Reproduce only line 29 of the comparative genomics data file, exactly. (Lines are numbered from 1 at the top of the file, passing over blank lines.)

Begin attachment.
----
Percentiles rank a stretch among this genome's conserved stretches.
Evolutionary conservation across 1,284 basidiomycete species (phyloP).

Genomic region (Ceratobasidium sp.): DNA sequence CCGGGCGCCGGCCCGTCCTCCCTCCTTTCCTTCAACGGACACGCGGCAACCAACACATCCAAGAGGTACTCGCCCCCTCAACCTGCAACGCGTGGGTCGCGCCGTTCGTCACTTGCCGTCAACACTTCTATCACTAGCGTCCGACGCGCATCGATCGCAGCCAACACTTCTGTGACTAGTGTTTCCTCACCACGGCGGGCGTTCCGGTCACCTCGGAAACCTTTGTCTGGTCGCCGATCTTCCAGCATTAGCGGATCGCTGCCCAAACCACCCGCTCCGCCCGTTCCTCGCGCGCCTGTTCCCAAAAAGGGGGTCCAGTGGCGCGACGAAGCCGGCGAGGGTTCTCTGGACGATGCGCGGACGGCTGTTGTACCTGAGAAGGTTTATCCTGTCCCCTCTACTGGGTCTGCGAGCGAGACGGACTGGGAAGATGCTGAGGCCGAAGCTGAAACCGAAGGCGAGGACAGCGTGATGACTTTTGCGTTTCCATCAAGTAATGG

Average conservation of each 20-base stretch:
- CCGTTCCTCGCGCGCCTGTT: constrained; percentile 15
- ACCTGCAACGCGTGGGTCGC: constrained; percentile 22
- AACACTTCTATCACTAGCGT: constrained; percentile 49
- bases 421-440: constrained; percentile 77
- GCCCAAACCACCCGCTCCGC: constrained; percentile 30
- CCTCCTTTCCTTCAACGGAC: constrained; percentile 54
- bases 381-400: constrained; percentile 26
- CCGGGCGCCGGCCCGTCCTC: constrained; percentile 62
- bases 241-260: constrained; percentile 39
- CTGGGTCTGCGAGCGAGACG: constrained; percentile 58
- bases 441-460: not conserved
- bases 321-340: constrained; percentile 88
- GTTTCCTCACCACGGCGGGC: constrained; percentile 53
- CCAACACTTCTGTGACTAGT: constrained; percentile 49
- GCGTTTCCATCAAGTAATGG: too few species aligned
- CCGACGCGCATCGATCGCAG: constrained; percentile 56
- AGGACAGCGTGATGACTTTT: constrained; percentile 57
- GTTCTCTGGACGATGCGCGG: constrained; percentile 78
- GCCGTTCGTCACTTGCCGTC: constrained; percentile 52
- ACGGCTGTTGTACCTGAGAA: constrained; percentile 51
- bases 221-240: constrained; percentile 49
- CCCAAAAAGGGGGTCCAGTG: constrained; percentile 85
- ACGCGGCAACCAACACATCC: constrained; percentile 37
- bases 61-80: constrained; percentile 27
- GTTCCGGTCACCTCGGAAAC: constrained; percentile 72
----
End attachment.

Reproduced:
- GTTCCGGTCACCTCGGAAAC: constrained; percentile 72